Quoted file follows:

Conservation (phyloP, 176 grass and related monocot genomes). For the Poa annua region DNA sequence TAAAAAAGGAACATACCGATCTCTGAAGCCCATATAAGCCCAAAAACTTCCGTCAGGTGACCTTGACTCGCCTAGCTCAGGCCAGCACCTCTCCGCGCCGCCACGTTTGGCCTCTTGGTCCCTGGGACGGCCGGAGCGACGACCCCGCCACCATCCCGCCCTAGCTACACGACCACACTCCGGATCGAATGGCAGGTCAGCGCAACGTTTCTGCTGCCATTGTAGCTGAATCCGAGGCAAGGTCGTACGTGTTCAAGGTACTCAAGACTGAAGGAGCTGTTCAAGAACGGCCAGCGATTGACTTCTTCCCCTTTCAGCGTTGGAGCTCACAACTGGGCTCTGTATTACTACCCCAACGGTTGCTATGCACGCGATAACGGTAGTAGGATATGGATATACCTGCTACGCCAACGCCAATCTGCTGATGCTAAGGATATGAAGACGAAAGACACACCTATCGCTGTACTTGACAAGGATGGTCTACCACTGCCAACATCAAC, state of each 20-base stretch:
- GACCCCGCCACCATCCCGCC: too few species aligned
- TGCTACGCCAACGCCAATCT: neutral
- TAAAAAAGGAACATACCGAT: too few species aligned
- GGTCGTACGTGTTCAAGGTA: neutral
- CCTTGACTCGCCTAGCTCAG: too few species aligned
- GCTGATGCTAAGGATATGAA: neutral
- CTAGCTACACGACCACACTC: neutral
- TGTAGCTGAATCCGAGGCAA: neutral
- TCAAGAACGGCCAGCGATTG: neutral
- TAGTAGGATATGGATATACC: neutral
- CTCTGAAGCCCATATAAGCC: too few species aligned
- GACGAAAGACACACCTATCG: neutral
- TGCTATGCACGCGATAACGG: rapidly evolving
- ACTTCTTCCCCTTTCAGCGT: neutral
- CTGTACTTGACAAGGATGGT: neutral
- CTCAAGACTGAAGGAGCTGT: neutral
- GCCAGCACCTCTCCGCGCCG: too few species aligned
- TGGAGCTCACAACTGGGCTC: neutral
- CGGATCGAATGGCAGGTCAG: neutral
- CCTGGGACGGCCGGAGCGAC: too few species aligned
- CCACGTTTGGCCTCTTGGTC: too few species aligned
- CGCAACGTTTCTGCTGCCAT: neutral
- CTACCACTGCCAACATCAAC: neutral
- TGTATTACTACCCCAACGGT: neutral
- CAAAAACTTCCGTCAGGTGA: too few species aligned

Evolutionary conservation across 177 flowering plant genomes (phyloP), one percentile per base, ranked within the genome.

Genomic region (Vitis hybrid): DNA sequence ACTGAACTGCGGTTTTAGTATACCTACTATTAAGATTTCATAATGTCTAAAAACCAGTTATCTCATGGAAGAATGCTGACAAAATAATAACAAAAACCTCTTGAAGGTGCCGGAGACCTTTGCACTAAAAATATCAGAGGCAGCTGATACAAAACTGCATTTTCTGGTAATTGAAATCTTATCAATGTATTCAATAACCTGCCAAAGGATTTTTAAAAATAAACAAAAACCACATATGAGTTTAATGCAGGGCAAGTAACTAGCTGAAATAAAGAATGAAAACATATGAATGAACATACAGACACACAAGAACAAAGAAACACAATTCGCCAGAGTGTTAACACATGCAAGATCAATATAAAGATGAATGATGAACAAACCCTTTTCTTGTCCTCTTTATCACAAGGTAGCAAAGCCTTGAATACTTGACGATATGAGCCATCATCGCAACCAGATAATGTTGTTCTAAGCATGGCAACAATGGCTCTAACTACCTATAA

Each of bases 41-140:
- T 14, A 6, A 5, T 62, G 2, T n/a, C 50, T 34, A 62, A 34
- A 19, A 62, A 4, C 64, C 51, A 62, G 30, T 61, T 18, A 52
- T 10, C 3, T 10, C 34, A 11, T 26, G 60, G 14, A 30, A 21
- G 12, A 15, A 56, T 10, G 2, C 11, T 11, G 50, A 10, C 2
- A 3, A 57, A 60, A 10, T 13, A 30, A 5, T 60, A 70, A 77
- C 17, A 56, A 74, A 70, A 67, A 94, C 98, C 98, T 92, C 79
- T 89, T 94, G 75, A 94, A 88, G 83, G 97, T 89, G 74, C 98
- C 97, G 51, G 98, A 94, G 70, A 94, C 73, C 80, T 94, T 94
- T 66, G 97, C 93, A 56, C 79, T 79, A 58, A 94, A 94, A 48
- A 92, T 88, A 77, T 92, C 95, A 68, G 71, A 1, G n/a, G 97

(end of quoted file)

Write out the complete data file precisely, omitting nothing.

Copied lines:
Conservation (phyloP, 176 grass and related monocot genomes). For the Poa annua region DNA sequence TAAAAAAGGAACATACCGATCTCTGAAGCCCATATAAGCCCAAAAACTTCCGTCAGGTGACCTTGACTCGCCTAGCTCAGGCCAGCACCTCTCCGCGCCGCCACGTTTGGCCTCTTGGTCCCTGGGACGGCCGGAGCGACGACCCCGCCACCATCCCGCCCTAGCTACACGACCACACTCCGGATCGAATGGCAGGTCAGCGCAACGTTTCTGCTGCCATTGTAGCTGAATCCGAGGCAAGGTCGTACGTGTTCAAGGTACTCAAGACTGAAGGAGCTGTTCAAGAACGGCCAGCGATTGACTTCTTCCCCTTTCAGCGTTGGAGCTCACAACTGGGCTCTGTATTACTACCCCAACGGTTGCTATGCACGCGATAACGGTAGTAGGATATGGATATACCTGCTACGCCAACGCCAATCTGCTGATGCTAAGGATATGAAGACGAAAGACACACCTATCGCTGTACTTGACAAGGATGGTCTACCACTGCCAACATCAAC, state of each 20-base stretch:
- GACCCCGCCACCATCCCGCC: too few species aligned
- TGCTACGCCAACGCCAATCT: neutral
- TAAAAAAGGAACATACCGAT: too few species aligned
- GGTCGTACGTGTTCAAGGTA: neutral
- CCTTGACTCGCCTAGCTCAG: too few species aligned
- GCTGATGCTAAGGATATGAA: neutral
- CTAGCTACACGACCACACTC: neutral
- TGTAGCTGAATCCGAGGCAA: neutral
- TCAAGAACGGCCAGCGATTG: neutral
- TAGTAGGATATGGATATACC: neutral
- CTCTGAAGCCCATATAAGCC: too few species aligned
- GACGAAAGACACACCTATCG: neutral
- TGCTATGCACGCGATAACGG: rapidly evolving
- ACTTCTTCCCCTTTCAGCGT: neutral
- CTGTACTTGACAAGGATGGT: neutral
- CTCAAGACTGAAGGAGCTGT: neutral
- GCCAGCACCTCTCCGCGCCG: too few species aligned
- TGGAGCTCACAACTGGGCTC: neutral
- CGGATCGAATGGCAGGTCAG: neutral
- CCTGGGACGGCCGGAGCGAC: too few species aligned
- CCACGTTTGGCCTCTTGGTC: too few species aligned
- CGCAACGTTTCTGCTGCCAT: neutral
- CTACCACTGCCAACATCAAC: neutral
- TGTATTACTACCCCAACGGT: neutral
- CAAAAACTTCCGTCAGGTGA: too few species aligned

Evolutionary conservation across 177 flowering plant genomes (phyloP), one percentile per base, ranked within the genome.

Genomic region (Vitis hybrid): DNA sequence ACTGAACTGCGGTTTTAGTATACCTACTATTAAGATTTCATAATGTCTAAAAACCAGTTATCTCATGGAAGAATGCTGACAAAATAATAACAAAAACCTCTTGAAGGTGCCGGAGACCTTTGCACTAAAAATATCAGAGGCAGCTGATACAAAACTGCATTTTCTGGTAATTGAAATCTTATCAATGTATTCAATAACCTGCCAAAGGATTTTTAAAAATAAACAAAAACCACATATGAGTTTAATGCAGGGCAAGTAACTAGCTGAAATAAAGAATGAAAACATATGAATGAACATACAGACACACAAGAACAAAGAAACACAATTCGCCAGAGTGTTAACACATGCAAGATCAATATAAAGATGAATGATGAACAAACCCTTTTCTTGTCCTCTTTATCACAAGGTAGCAAAGCCTTGAATACTTGACGATATGAGCCATCATCGCAACCAGATAATGTTGTTCTAAGCATGGCAACAATGGCTCTAACTACCTATAA

Each of bases 41-140:
- T 14, A 6, A 5, T 62, G 2, T n/a, C 50, T 34, A 62, A 34
- A 19, A 62, A 4, C 64, C 51, A 62, G 30, T 61, T 18, A 52
- T 10, C 3, T 10, C 34, A 11, T 26, G 60, G 14, A 30, A 21
- G 12, A 15, A 56, T 10, G 2, C 11, T 11, G 50, A 10, C 2
- A 3, A 57, A 60, A 10, T 13, A 30, A 5, T 60, A 70, A 77
- C 17, A 56, A 74, A 70, A 67, A 94, C 98, C 98, T 92, C 79
- T 89, T 94, G 75, A 94, A 88, G 83, G 97, T 89, G 74, C 98
- C 97, G 51, G 98, A 94, G 70, A 94, C 73, C 80, T 94, T 94
- T 66, G 97, C 93, A 56, C 79, T 79, A 58, A 94, A 94, A 48
- A 92, T 88, A 77, T 92, C 95, A 68, G 71, A 1, G n/a, G 97